From Truman Capote‘s “The Duke In His Domain,” published in The New Yorker on 11.2.57…excellent writing, phrased just so, based on a Marlon Brando interview in Kyoto’s Miyako hotel during location filming of Sayonara:

“The maid had reëntered the star’s room, and Murray, on his way out, almost tripped over the train of her kimono. She put down a bowl of ice and, with a glow, a giggle, an elation that made her little feet, hooflike in their split-toed white socks, lift and lower like a prancing pony’s, announced, ‘Appapie! Tonight on menu…appapie.’

“Brando groaned. ‘Apple pie….that’s all I need.” He stretched out on the floor and unbuckled his belt, which dug too deeply into the swell of his stomach. ‘I’m supposed to be on a diet. But the only things I want to eat are apple pie and stuff like that.’

“Six weeks earlier, in California, [director Joshua] Logan had told him he must trim off ten pounds for his role in Sayonara, and before arriving in Kyoto Brando had managed to get rid of seven. Since reaching Japan, however, abetted not only by American-type apple pie but by the Japanese cuisine, with its delicious emphasis on the sweetened, the starchy, the fried, he’d regained, then doubled this poundage.

“Now, loosening his belt still more and thoughtfully massaging his midriff, he scanned the menu, which offered, in English, a wide choice of Western-style dishes, and, after reminding himself ‘I’ve got to lose weight,’ ordered soup, beefsteak with French-fried potatoes, three supplementary vegetables, a side dish of spaghetti, rolls and butter, a bottle of sake, salad, and cheese and crackers.

“’And appapie, Marron?’

“He sighed. ‘With ice cream, honey.’

“Watching him now, with his eyes closed, his unlined face white under an overhead light, I felt as if the moment of my initial encounter with him were being recreated. The year of that meeting was 1947; it was a winter afternoon in New York, when I had occasion to attend a rehearsal of Tennessee Williams’ A Streetcar Named Desire, in which Brando was to play the role of Stanley Kowalski.

“It was this role that first brought him general recognition, although among the New York theatre’s cognoscenti he had already attracted attention, through his student work with the drama coach Stella Adler and a few Broadway appearances — one in a play by Maxwell Anderson, Truckline Café, and another as Marchbanks opposite Katharine Cornell’s Candida — in which he showed an ability that had been much praised and discussed.

“Ten years ago, on the remembered afternoon, Brando was still relatively unknown; at least, I hadn’t a clue to who he might be when, arriving too early at the Streetcar rehearsal, I found the auditorium deserted and a brawny young man stretched out atop a table on the stage under the gloomy glare of work lights, solidly asleep. Because he was wearing a white T-shirt and denim trousers, because of his squat gymnasium physique — the weight-lifter’s arms, the Charles Atlas chest (though an opened ‘Basic Writings of Sigmund Freud’ was resting on it) — I took him for a stagehand. Or did until I looked closely at his face.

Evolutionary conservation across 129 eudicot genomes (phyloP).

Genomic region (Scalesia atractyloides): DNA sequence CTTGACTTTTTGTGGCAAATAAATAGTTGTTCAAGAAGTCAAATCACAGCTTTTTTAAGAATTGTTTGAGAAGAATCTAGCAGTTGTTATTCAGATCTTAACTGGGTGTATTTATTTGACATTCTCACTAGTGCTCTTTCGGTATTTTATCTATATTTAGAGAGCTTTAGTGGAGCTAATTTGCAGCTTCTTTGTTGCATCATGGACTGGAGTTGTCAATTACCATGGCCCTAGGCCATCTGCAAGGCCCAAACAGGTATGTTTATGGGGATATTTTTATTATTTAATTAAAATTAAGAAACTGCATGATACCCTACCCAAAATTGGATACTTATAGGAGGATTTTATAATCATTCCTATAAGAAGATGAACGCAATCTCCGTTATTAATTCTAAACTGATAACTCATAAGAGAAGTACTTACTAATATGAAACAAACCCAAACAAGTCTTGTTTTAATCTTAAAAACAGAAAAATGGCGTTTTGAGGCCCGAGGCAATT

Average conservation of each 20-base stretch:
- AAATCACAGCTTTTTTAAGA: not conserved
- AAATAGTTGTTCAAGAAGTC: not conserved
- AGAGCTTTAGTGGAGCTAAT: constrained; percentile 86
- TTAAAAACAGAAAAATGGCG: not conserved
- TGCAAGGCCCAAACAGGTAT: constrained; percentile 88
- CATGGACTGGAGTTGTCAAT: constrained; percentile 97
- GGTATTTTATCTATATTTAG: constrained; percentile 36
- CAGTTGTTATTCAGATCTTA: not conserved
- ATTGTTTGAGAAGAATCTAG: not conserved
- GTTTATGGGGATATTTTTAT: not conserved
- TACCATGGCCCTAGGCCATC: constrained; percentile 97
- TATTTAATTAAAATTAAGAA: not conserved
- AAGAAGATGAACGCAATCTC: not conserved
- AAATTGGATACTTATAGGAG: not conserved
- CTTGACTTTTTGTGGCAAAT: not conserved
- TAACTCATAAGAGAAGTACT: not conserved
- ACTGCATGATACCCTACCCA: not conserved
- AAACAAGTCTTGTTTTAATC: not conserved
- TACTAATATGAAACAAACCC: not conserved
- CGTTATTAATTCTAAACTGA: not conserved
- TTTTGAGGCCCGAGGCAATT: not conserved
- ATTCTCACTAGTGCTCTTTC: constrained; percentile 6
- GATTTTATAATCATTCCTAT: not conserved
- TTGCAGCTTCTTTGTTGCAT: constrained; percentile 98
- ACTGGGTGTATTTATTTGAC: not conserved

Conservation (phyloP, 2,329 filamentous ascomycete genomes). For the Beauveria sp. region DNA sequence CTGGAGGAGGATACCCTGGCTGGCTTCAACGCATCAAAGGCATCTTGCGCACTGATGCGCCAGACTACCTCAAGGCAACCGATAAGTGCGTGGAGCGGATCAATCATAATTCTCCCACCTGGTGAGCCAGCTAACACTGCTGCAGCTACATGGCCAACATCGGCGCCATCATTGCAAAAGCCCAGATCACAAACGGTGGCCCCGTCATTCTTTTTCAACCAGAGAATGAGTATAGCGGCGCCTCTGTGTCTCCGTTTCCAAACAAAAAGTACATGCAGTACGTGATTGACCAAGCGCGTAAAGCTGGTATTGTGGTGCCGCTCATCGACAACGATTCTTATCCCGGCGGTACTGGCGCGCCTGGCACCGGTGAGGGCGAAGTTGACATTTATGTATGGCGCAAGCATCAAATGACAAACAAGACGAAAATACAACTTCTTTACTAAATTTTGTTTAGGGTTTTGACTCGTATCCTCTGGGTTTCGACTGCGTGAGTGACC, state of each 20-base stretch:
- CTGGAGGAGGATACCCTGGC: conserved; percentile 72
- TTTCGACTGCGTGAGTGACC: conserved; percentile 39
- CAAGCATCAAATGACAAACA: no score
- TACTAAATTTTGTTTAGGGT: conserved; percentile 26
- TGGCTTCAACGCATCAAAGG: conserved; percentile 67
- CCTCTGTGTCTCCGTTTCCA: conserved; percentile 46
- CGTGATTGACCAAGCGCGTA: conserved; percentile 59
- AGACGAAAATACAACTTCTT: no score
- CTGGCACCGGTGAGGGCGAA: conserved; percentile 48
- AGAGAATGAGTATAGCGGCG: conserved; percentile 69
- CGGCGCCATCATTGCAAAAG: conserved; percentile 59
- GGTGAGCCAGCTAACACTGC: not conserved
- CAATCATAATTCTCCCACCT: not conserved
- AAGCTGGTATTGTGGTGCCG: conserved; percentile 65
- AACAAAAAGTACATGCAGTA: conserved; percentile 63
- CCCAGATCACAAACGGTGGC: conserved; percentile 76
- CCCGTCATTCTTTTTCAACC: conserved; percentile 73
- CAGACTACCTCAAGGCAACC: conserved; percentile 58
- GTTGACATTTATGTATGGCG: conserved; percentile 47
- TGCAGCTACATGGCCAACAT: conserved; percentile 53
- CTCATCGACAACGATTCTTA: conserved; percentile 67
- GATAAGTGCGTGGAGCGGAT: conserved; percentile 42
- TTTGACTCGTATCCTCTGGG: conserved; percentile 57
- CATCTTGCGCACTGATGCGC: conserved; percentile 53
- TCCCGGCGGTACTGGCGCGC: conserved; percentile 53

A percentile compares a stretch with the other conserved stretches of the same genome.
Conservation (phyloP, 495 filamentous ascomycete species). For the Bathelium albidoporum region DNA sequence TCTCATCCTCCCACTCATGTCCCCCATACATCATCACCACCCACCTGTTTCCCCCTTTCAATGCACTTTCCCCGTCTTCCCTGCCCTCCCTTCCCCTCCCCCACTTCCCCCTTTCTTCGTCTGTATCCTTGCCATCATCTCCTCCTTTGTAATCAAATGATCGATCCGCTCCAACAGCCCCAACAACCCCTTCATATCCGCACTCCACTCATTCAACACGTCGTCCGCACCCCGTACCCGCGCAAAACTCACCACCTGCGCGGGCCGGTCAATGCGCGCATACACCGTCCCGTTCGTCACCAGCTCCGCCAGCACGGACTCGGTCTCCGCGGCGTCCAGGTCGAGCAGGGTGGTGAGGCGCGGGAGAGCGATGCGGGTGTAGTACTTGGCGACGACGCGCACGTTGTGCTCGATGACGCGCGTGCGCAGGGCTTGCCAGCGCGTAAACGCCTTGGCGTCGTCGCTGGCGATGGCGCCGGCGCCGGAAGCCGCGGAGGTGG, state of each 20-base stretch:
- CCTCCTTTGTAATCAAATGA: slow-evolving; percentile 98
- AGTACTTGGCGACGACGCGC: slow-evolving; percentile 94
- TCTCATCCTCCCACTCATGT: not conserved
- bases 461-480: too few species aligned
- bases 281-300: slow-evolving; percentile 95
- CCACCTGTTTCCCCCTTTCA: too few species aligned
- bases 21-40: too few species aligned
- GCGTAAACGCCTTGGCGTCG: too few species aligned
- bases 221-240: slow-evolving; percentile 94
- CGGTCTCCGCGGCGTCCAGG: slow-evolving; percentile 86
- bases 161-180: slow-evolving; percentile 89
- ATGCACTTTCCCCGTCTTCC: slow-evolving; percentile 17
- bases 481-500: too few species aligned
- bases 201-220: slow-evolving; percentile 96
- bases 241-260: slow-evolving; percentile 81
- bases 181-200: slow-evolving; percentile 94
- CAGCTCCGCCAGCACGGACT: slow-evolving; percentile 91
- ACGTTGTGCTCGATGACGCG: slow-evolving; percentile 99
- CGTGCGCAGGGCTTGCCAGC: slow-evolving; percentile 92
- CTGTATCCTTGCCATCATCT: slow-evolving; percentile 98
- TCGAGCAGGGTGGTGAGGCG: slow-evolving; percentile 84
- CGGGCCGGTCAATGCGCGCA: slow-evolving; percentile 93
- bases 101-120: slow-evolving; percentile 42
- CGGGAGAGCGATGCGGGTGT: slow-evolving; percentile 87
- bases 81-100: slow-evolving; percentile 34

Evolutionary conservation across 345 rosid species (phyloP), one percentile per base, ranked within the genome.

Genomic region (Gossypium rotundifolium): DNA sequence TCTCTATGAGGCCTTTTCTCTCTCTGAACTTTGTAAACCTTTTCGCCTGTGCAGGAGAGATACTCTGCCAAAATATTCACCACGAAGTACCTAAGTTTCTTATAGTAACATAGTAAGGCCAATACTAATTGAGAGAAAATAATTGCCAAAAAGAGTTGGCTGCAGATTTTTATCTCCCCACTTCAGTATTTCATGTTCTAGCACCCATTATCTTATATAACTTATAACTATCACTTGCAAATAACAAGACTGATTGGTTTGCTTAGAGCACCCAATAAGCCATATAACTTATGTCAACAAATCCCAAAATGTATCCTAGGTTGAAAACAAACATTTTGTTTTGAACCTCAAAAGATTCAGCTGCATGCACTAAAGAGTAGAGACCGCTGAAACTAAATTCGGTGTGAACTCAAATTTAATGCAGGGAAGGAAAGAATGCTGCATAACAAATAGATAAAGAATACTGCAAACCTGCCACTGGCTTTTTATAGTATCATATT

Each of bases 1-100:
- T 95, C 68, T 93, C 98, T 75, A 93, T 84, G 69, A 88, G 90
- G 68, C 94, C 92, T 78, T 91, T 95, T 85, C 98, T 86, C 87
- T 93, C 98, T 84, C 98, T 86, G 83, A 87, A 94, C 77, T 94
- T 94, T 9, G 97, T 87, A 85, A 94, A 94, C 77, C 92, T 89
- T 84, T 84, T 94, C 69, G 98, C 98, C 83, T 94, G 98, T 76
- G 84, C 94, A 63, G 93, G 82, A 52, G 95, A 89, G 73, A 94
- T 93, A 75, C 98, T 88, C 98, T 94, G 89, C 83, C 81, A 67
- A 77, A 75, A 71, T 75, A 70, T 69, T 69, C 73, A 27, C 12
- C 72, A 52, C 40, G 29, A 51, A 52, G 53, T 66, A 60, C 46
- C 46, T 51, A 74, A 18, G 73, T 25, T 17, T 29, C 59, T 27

“It was as if a stranger’s head had been attached to the brawny body, as in certain counterfeit photographs. For this face was so very untough, superimposing, as it did, an almost angelic refinement and gentleness upon hard-jawed good looks: taut skin, a broad, high forehead, wide apart eyes, an aquiline nose, full lips with a relaxed, sensual expression. Not the least suggestion of Williams’ unpoetic Kowalski.

“It was therefore rather an experience to observe, later that afternoon, with what chameleon ease Brando acquired the character’s cruel and gaudy colors, how superbly, like a guileful salamander, he slithered into the part, how his own persona evaporated — just as, in this Kyoto hotel room ten years afterward, my 1947 memory of Brando receded, disappeared into his 1957 self.

“The present Brando, the one lounging there on the tatami and lazily puffing filtered cigarettes as he talked and talked, was, of course, a different person — bound to be. His body was thicker; his forehead was higher, for his hair was thinner; he was richer (from the producers of Sayonara he could expect a salary of three hundred thousand dollars, plus a percentage of the picture’s earnings); and he’d become, as one journalist put it, ‘the Valentino of the bop generation’ — turned into such a world celebrity that when he went out in public here in Japan, he deemed it wise to hide his face not only by wearing dark glasses but by donning a surgeon’s gauze mask as well. (The latter bit of disguise is not so outré in Japan as it may sound, since numerous Asians wear such masks, on the theory that they prevent the spreading of germs.)

“Those were some of the alterations a decade had made. There were others. His eyes had changed. Although their caffè-espresso color was the same, the shyness, any traces of real vulnerability that they had formerly held, had left them; now he looked at people with assurance, and with what can only be called a pitying expression, as though he dwelt in spheres of enlightenment where they, to his regret, did not. Nevertheless, the subtly tender character of his face had been preserved. Or almost.”